Notes: UCLA sets numerous marks in title run

» John Savage’s two championship teams finished with identical 49-17 records. He earned his first ring as a USC pitching coach in 1998, in a 21-14 victory over Arizona State that saw the teams combine for eight home runs.

“I looked at the record yesterday, and I had a good feeling we were going to end up with the same amount of wins, the same amount of losses,” Savage said after beating Mississippi State 8-0 Tuesday night, earning his first as UCLA’s head coach. “I knew the game wasn’t going to be 21-14, thank God.”

Sixty-two home runs were hit during the 1998 CWS. This year’s saw just three. His team is built as a polar opposite to those “Gorilla Ball” squads, one that squeezes in just enough offense to complement defense and pitching. The Bruins took the bumpier road and sped along untouched, downing No. 5 seed Fullerton, No. 4 seed LSU and No. 1 seed UNC through the postseason.

“I don’t think any of the experts thought we would be here at this stage, and we did it the right way,” Savage said. “We played baseball.”

» UCLA’s pitchers combined for a 0.80 ERA in the College World Series, the lowest mark in the aluminum bat era (since 1974). The Bruins were also the first team to ever run through Omaha without allowing more than one run in any game.

The superlative defense, marked by the play of all-tournament shortstop Pat Valaika, helped hold opponents to 1-27 with runners in scoring position. Continue reading

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College World Series all-tournament team

Catcher: Brian Holberton, North Carolina
First base: Wes Rea, Mississippi State
Second base: Brett Pirtle, Mississippi State
Third base: Colin Moran, North Carolina
Shortstop: Pat Valaika, UCLA
Outfield: Michael Conforto, Oregon State
Outfield: Eric Filia, UCLA
Outfield: Hunter Renfroe, Mississippi State
DH: Trey Porter, Mississippi State
Pitcher: Adam Plutko, UCLA
Pitcher: Nick Vander Tuig, UCLA

Most Outstanding Player: Adam Plutko UCLA

Votes were cast by the present media. Ballots were filed by the eighth inning of the final game.

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John Savage, UCLA knock down championship doors


OMAHA, Neb. — Before the season started, the UCLA baseball team walked into one of the national championship rooms on campus and gazed up and down the walls: 108 NCAA titles, but none credited to them.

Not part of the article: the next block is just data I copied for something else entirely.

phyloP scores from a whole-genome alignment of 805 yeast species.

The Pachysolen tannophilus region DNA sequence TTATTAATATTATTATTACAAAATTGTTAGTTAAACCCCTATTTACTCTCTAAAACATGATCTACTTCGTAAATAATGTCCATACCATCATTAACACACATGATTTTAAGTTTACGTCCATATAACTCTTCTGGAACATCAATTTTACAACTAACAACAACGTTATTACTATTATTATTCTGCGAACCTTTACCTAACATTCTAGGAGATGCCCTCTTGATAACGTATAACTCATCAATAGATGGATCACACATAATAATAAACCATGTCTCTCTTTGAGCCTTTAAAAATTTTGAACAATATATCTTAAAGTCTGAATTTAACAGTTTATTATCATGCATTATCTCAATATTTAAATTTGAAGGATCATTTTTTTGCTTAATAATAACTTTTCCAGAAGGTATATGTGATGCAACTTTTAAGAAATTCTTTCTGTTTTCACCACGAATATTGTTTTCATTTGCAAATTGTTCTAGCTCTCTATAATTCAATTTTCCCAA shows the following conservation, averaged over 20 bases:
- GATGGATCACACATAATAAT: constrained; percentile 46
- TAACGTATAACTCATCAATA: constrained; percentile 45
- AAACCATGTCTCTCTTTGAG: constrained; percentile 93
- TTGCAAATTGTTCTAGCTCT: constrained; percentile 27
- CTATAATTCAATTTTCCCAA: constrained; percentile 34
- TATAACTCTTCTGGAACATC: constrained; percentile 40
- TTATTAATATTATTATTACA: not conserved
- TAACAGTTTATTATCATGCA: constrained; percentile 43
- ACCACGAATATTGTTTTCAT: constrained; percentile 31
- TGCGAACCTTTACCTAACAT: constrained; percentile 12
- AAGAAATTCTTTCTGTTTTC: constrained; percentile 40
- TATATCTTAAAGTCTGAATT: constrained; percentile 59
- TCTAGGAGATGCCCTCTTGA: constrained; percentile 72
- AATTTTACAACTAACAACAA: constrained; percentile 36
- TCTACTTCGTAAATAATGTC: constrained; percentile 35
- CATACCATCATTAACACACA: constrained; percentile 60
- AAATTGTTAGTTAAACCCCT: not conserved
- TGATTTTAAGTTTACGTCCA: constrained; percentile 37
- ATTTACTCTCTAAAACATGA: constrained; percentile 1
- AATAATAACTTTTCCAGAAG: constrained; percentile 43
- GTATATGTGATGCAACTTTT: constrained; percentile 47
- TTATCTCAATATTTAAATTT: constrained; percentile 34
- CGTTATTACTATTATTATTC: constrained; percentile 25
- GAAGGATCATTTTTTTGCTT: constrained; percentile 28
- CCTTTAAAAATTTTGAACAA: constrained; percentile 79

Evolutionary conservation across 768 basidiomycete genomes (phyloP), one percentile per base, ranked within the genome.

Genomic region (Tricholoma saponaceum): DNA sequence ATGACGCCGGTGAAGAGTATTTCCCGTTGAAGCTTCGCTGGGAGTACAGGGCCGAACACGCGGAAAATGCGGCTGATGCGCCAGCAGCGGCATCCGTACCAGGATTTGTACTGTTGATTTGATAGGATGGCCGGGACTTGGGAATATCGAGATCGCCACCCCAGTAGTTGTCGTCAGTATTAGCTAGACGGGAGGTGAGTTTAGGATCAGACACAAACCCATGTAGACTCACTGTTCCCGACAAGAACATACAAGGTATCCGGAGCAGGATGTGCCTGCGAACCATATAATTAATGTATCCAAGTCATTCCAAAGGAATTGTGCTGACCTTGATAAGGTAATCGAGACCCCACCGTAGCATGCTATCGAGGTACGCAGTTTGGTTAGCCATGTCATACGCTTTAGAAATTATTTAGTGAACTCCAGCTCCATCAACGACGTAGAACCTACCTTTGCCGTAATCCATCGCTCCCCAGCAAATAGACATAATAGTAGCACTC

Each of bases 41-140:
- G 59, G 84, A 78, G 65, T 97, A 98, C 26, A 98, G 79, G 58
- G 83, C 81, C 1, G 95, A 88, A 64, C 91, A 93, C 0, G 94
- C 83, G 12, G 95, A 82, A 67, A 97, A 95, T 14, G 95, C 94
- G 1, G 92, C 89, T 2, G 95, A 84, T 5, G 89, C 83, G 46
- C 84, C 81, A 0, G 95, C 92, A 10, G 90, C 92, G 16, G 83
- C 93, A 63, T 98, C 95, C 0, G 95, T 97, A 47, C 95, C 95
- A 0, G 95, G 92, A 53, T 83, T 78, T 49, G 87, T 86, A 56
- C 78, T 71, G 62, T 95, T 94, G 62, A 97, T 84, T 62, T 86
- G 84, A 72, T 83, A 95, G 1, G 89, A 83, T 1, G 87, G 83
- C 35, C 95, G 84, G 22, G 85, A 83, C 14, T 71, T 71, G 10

That changed Tuesday night, the Bruins capping a perfect run through the postseason with an 8-0 stomping of Mississippi State. There had been grumbles all week long about UCLA’s lack of hitting, myriad suggestions that the walls needed to move in or the bats fixed or the balls changed.

No more. The Bruins owned the night, one closed with a dogpile as fireworks lit up behind the left field bleachers. Players eight-clapped to the adoring fans that had traveled to Omaha for them, mugging for pictures as they stretched the celebrations out as long as possible.

“We’ve been close,” coach John Savage said. “We’ve been knocking on the door. We knocked on the door in ’10, we knocked on the door in ’12. We knocked it down in ’13.” Continue reading

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UCLA dominates Bulldogs, wins first-ever baseball title

OMAHA, Neb. — John Savage and his UCLA team have a few well-worn phrases.

Among them: execution, pass the baton, Bruin baseball. After three trips to Omaha in four years, they can add “championship” to the vocabulary.

There is utility in cliche. UCLA raised its first-ever national championship trophy Tuesday night after an 8-0 win over Mississippi State, embodying all those phrases on a run marked by stunning consistency.

In all five of their victories at TD Ameritrade Park, the Bruins (49-17) allowed no more than a single run. Along they way, they laid down 12 bunts, tying a CWS record set by Santa Clara in 1962. It was small ball at its finest, the prize at the end perhaps silencing protests that UCLA had lucked its way to wins.

“Anybody that questions us now, I don’t think knows the game,” Savage said. Continue reading

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Small-ball formula has Bruins one win away from title series

Over the past few weeks, watching UCLA baseball has produced a sense of near-inevitability.

The Bruins’ stellar pitching will keep any game close. They’ll rarely make mistakes. And more often than not, they’ll do just enough to win.

The size of the stage hasn’t changed that. Through two games in the College World Series, they are batting 2-for-27 with runners on base. They have notched one RBI in Omaha. Yet they have scored four runs, beating both LSU and North Carolina State, 2-1.

One more, and they’ll be back in a best-of-three championship series for the second time in four years.

“It’s more mentality for us,” said third baseman Kevin Kramer, who singled in the fifth with bases loaded to score the Bruins’ first run last night. “Like coach says, taking advantage of opportunities. We’re not going to put up any gaudy numbers.” Continue reading

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